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The Difference In Keyword Research For SEO vs. PPC
Often when I complete a keyword research project for a client, they ask me about keywords I may not have included, or they want to know what the relative competition on the keywords looks like. This happens often enough that I thought I would remind everyone that while research for SEO and PPC can go hand in hand, they’re actually very different.
First, think about what your goals are with each medium. What are you trying to do, and what constitutes success in that area? Next, think about how the keywords will be used. Where, when, how often?
Finally, consider what your margin for error is. If you don’t get exactly the right keyword, what’s the penalty?
What… Is Your Quest?
In SEO, your goal should be to understand the keyword landscape of a topic. What keywords do people search for, and what does this tell us about their intent? What can we learn from looking at keywords in a broader context?
For PPC, your goal should be to find the keywords that you can bid on. Which keywords are going to make you the most potential money for your cost-per-click investment?
You should focus on keywords that suggest a purchase (or goal completion), that represent a category area that is profitable for you, and that you can’t easily get ranked for in organic (most of the time – there are exceptions to this).
What… Is The Air-Speed Velocity Of An Unladen Swallow?
Let’s start with PPC this time. And no, I don’t know the airspeed of a swallow, laden or unladen, so I’d be thrown into the abyss. But I do know PPC.
You’ll use the keywords in your campaigns and ad groups, in your ad copy, and on your landing page. You want to have a very tight correlation between each so that your Quality Score is high. This is pretty much it in terms of how you will use your PPC keywords.
For SEO, you’ll use these keywords as the foundation of everything that you do. Ideally, you’ll correlate your existing content on your website with them, find the gaps, and decide if you want to create additional content to fill those gaps.
You’ll identify a focus keyword or two for each page on the website, and correlate the meta tags, title, and content to match the focus keyword. You’ll also use those keywords to track and benchmark your ranking progress. I’ve created a handy image below that explains this.
Understand The Margin Of Error For SEO & PPC Keywords
In SEO, your margin for error is very large. If you use a keyword in a way that just doesn’t work, you’ll adjust it and try again. You may find yourself ranking for or getting traffic for keywords you didn’t think about. Those are a bonus, and you can just add them into your reports as needed.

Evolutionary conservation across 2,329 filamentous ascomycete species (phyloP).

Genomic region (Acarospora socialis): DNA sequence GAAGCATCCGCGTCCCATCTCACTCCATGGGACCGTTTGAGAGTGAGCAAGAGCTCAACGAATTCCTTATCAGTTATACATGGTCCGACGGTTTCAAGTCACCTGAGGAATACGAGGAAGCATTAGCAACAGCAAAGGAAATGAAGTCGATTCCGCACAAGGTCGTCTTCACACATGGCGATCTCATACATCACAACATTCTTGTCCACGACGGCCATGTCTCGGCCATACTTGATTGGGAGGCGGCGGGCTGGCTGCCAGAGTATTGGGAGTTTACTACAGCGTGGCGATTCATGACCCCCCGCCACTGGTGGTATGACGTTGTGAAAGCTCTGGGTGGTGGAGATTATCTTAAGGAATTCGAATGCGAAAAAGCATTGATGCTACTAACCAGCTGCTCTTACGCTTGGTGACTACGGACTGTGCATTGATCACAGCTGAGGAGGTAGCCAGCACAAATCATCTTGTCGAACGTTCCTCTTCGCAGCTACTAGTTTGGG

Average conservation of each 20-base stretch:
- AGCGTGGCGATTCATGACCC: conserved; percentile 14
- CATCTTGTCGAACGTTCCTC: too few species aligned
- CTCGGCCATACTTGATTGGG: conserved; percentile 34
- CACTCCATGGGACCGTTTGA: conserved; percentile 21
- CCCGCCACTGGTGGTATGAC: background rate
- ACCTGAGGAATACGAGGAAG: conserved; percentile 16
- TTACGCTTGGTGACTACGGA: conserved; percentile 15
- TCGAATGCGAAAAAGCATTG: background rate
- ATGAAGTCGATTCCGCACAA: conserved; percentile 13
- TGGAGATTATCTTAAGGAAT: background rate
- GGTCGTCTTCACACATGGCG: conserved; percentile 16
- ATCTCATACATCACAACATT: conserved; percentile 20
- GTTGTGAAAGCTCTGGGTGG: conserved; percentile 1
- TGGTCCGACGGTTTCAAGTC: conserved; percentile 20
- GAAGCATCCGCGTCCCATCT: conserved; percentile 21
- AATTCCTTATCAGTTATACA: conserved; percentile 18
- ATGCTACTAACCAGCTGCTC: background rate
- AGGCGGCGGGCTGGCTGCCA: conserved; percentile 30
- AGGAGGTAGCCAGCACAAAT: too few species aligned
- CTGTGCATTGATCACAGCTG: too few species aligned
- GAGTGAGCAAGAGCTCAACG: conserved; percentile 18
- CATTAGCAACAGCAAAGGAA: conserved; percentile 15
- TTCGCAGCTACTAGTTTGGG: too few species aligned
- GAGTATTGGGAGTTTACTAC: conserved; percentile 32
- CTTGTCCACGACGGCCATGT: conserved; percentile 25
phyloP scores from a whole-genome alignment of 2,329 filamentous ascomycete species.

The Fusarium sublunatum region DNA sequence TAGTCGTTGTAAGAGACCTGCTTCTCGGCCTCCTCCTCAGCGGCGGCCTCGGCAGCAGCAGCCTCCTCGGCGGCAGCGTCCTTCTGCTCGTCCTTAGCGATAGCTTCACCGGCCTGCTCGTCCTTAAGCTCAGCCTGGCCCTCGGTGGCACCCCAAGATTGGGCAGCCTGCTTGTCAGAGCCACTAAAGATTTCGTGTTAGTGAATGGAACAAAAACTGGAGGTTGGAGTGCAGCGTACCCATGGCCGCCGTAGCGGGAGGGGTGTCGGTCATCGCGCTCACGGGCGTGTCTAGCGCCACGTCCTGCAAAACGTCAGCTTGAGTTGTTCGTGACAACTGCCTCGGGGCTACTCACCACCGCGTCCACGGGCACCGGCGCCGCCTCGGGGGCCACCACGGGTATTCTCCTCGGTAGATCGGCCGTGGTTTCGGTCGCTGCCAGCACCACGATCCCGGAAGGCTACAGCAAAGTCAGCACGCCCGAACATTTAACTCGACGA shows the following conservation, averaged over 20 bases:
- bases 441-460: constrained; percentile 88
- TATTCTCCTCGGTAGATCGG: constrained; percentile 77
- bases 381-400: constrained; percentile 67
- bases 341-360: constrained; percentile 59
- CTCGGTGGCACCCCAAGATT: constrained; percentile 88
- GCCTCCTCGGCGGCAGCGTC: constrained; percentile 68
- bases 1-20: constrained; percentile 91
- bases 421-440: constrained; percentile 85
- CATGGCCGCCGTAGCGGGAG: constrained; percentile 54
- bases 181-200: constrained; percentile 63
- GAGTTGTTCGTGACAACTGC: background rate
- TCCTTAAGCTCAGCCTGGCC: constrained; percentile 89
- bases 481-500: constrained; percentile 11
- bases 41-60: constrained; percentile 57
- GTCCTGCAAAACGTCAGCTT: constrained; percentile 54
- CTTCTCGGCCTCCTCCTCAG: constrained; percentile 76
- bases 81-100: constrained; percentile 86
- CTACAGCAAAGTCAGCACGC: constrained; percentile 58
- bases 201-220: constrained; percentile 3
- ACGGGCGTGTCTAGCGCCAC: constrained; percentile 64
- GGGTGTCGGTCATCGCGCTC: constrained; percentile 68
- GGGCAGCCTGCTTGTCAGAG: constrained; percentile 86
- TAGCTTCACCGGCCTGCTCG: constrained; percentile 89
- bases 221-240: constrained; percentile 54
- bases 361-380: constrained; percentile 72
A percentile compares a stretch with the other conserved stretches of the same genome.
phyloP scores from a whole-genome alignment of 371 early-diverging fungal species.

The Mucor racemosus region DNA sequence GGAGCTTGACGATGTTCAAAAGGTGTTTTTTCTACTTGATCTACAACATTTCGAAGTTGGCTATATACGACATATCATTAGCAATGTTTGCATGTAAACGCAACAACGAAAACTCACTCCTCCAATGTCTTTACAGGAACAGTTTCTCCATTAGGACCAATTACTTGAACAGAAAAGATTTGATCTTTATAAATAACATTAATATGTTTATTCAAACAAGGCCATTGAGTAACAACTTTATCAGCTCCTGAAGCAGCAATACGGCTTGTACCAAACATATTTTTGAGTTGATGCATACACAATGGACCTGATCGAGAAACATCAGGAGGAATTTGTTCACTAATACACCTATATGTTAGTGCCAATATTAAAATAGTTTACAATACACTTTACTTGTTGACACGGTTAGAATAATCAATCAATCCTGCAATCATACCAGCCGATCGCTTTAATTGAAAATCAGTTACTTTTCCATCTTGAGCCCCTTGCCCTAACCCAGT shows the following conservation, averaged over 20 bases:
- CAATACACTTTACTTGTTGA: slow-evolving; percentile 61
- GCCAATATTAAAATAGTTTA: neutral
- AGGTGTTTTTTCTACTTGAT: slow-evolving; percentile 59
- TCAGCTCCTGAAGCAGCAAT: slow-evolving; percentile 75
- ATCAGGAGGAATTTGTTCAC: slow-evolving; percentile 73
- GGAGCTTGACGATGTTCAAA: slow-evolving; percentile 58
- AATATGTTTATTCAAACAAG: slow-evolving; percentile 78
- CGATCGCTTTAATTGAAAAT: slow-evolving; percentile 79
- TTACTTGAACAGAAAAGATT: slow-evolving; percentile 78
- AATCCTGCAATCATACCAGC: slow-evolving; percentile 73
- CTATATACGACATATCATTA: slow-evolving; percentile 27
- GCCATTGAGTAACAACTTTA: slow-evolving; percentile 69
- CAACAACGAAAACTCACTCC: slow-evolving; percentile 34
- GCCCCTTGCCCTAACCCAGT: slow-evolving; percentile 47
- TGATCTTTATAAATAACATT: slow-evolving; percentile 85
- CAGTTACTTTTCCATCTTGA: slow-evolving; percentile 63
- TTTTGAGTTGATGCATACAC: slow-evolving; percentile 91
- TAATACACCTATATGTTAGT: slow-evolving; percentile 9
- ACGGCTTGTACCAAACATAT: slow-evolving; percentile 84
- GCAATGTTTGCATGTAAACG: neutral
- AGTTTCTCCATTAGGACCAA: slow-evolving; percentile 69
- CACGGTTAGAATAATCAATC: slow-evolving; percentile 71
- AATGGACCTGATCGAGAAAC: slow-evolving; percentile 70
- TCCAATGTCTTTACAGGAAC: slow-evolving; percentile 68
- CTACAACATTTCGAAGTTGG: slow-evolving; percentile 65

You’ll also want to refresh your keyword research every now and then to make sure there aren’t new advances, technologies, products or ideas that weren’t popular when you first did your research.
Since SEO doesn’t cost a fee per keyword, you won’t (or you shouldn’t) shy away from high competition words that you may not get. It doesn’t hurt you at all to continue competing for those, and if anything, it makes it easier to qualify for many longer tail keywords.
Plus, on the user experience side, it makes your site much cleaner, because instead of having headings like “Wedding Accessories for Dog Ring Bearers”, you can stick with “Wedding Accessories” or the more specific but still high volume “Ring Bearer Pillows”. It’s important to adjust the depth of the keyword to the depth of the site, with top level pages using broader keywords and sub-categories being much more specific.
Conversely, the margin for error in PPC is small. Every mistake costs you money. Every keyword that you bid on puts you in direct monetary competition with other sites. You need to go over your keywords with a fine tooth comb, cutting out any that aren’t working, adding negatives, expanding to new opportunities, and always with one eye on the cost per click and the other on the Quality Score.
You need to make sure your keywords are tightly categorized by theme, that your ad copy is performing as well as it possibly can, and that your tight ad group/keyword strategy extends to your landing page and the way keywords are used on it. The efforts must be meticulous and calculated.
So the next time you are tempted to ask your consultant why they didn’t include competition metrics in an SEO keyword list, or why PPC categories are done by keyword rather than intent, think about the differences between the two mediums. And remember that just because data is available, it doesn’t mean it is necessarily useful in all contexts.
Thanks to Monty Python and the Holy Grail’s Bridge of Death scene for being the inspiration for my headings.
Some opinions expressed in this article may be those of a guest author and not necessarily Search Engine Land. Staff authors are listed here.